African Journal of
Agricultural Research

  • Abbreviation: Afr. J. Agric. Res.
  • Language: English
  • ISSN: 1991-637X
  • DOI: 10.5897/AJAR
  • Start Year: 2006
  • Published Articles: 6638

Full Length Research Paper

A research on the determination of productivity levels of tomato grown areas

Tuncay Demirer
  • Tuncay Demirer
  • Laboratory Technology Program, Alasehir Vocational School of Chemistry and Chemical Process Technology Department, Manisa Celal Bayar University, Post Code: 45600, AlaÅŸehir-Manisa / Turkey.
  • Google Scholar


  •  Received: 01 October 2018
  •  Accepted: 30 October 2018
  •  Published: 13 December 2018

 ABSTRACT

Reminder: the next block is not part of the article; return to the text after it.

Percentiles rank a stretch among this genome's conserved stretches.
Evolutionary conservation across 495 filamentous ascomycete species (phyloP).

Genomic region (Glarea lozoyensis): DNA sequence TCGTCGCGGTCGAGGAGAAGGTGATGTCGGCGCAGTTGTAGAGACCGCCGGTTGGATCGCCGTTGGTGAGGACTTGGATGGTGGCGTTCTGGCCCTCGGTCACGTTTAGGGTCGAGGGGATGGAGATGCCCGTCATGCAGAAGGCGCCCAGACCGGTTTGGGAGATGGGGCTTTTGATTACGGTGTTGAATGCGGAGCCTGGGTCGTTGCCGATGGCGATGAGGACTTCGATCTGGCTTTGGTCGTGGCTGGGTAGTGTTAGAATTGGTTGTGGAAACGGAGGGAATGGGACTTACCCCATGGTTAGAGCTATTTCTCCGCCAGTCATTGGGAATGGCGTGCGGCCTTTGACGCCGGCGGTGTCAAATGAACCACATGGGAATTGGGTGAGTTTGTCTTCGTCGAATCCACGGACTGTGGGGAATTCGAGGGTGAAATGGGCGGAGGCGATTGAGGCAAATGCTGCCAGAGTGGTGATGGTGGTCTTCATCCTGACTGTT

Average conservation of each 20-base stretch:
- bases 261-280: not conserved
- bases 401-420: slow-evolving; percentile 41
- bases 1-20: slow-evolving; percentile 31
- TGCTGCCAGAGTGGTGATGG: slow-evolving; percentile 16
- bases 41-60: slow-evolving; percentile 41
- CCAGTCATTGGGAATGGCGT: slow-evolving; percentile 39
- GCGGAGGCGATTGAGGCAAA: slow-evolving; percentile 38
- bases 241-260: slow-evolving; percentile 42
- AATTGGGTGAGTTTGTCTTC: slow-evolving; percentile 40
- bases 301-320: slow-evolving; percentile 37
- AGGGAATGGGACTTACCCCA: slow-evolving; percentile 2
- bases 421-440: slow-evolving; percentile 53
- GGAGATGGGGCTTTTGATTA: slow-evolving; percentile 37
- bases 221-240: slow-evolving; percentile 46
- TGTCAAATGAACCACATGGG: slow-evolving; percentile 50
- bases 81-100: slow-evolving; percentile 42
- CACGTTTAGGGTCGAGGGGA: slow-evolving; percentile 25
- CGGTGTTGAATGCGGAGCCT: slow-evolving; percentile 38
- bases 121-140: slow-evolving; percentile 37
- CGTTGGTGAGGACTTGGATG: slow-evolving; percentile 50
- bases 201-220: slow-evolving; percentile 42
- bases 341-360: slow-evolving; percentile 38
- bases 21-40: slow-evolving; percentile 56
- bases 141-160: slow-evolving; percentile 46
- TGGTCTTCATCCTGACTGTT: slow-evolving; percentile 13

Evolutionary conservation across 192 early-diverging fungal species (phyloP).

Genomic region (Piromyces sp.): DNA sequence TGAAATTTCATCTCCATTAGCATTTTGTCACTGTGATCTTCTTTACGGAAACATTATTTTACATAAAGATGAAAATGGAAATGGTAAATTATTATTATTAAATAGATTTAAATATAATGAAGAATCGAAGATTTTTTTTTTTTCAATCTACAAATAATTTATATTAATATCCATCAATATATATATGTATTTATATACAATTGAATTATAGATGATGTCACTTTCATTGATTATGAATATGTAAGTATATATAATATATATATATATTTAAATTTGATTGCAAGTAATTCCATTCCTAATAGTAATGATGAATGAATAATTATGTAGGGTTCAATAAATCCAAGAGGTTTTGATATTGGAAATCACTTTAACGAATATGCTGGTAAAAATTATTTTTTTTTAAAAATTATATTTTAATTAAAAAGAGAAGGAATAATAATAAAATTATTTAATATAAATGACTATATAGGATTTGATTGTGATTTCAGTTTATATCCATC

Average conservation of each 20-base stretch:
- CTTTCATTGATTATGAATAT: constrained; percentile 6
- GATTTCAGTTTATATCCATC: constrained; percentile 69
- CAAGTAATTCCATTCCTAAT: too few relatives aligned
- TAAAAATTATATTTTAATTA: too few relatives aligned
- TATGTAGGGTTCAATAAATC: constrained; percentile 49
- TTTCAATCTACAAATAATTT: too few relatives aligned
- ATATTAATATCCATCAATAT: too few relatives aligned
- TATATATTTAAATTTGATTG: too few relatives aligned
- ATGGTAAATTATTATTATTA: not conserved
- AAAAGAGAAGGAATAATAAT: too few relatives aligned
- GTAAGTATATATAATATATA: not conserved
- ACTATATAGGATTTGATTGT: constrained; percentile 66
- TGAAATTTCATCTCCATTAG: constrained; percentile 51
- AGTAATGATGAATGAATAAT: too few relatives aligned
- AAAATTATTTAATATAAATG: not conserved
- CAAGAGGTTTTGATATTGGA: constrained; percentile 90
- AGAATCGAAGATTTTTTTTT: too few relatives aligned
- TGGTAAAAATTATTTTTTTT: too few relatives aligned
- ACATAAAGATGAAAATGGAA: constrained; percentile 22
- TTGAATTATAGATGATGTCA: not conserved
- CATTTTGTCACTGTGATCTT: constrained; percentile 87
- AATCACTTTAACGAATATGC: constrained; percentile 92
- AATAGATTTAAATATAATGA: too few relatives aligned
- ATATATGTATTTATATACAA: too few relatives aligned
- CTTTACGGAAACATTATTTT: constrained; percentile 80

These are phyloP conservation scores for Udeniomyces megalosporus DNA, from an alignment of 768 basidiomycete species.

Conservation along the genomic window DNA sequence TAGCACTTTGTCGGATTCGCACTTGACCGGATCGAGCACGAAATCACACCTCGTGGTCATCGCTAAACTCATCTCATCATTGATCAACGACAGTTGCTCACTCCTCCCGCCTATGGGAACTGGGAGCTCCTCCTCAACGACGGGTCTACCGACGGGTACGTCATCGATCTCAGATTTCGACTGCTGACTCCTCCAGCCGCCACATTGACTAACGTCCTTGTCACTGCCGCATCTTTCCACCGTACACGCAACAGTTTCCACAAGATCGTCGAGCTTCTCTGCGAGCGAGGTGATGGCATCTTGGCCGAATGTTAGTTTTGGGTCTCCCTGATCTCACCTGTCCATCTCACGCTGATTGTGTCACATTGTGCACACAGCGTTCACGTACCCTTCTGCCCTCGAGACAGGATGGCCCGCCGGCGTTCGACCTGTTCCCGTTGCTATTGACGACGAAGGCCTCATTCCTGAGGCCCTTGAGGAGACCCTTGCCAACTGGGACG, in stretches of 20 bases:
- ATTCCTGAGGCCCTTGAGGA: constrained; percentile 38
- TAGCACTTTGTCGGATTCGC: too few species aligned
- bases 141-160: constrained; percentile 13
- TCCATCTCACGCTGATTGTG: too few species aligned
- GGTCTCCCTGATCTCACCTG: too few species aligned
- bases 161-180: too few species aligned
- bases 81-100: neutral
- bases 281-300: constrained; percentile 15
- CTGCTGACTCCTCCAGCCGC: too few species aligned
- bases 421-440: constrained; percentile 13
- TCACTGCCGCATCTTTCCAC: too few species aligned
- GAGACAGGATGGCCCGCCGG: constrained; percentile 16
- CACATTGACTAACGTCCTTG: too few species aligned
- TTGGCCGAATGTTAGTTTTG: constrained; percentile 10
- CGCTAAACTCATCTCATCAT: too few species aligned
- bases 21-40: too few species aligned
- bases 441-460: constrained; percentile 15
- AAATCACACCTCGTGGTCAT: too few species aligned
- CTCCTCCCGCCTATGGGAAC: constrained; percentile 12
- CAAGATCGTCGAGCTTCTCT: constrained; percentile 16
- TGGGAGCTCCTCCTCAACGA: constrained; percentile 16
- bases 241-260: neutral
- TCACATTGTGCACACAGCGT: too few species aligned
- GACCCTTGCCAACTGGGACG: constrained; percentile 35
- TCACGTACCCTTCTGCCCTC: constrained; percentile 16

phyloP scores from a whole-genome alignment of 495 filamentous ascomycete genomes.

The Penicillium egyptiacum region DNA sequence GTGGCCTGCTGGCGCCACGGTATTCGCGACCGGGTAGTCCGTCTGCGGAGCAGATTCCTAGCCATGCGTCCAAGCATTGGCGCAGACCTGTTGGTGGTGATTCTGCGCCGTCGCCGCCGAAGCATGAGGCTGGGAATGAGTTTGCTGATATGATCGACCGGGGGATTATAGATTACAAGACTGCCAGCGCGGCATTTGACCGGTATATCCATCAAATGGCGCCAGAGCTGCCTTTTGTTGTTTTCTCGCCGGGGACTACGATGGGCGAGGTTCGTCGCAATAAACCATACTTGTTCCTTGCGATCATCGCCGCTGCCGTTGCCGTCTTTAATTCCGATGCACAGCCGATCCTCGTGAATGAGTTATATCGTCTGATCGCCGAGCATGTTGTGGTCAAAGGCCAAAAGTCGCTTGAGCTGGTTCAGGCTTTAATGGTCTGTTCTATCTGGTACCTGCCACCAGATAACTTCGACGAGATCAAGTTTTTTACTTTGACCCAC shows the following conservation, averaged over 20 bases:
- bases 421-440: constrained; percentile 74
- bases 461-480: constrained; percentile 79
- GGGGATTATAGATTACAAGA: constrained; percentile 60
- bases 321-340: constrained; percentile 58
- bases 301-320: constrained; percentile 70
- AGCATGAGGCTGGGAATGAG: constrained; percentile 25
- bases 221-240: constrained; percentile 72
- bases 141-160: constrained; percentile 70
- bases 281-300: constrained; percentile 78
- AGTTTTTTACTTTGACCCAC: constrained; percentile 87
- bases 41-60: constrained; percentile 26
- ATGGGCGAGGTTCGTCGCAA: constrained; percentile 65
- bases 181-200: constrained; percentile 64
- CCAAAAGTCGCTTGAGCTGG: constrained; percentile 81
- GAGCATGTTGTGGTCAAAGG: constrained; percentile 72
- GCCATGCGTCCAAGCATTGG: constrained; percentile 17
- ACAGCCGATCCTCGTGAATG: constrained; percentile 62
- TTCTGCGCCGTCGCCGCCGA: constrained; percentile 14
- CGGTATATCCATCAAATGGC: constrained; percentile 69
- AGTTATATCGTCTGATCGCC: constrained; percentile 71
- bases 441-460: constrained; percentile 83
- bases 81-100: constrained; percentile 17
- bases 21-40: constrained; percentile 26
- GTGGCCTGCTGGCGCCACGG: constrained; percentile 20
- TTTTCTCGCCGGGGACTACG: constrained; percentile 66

The research was conducted in tomato-growing lands of Lâpseki, Ezine, Bayramiç and Central districts of Çanakkale province, Turkey. The aim of the study is to check the suitability of the field for tomato farming and to produce a solution if there is a problem. Disturbed soil samples were taken from 114 points with certain coordinates, at a depth of 0 to 30 cm, and analyses were performed. In the soil samples, texture, soil reaction (pH; 1:2.5), calcium carbonate (CaCO3%), phosphorus (P; kg.ha-1), cation exchange capacity (CEC; meq.100 g-1), iron (Fe; ppm), manganese (Mn; ppm), zinc (Zn; ppm), copper (Cu; ppm) and clay (%) analyses were conducted, and characteristic maps of the region were prepared according to the results of the analyses. Based on these results, the present condition and suitability of the soils were evaluated, and simple statistics along with correlations of the analyzed parameters were examined. For the problems of the area, in low pH areas, it was deemed necessary to apply calcium carbonate (CaCO3) or calcium hydroxide [Ca(OH)2] together with physiological alkaline fertilizers. As per the high pH areas, it was necessary to apply elemental sulfur together with physiological acid fertilizers. It was also concluded that Zn application was necessary for the 43.85% of the area with Zn deficiency.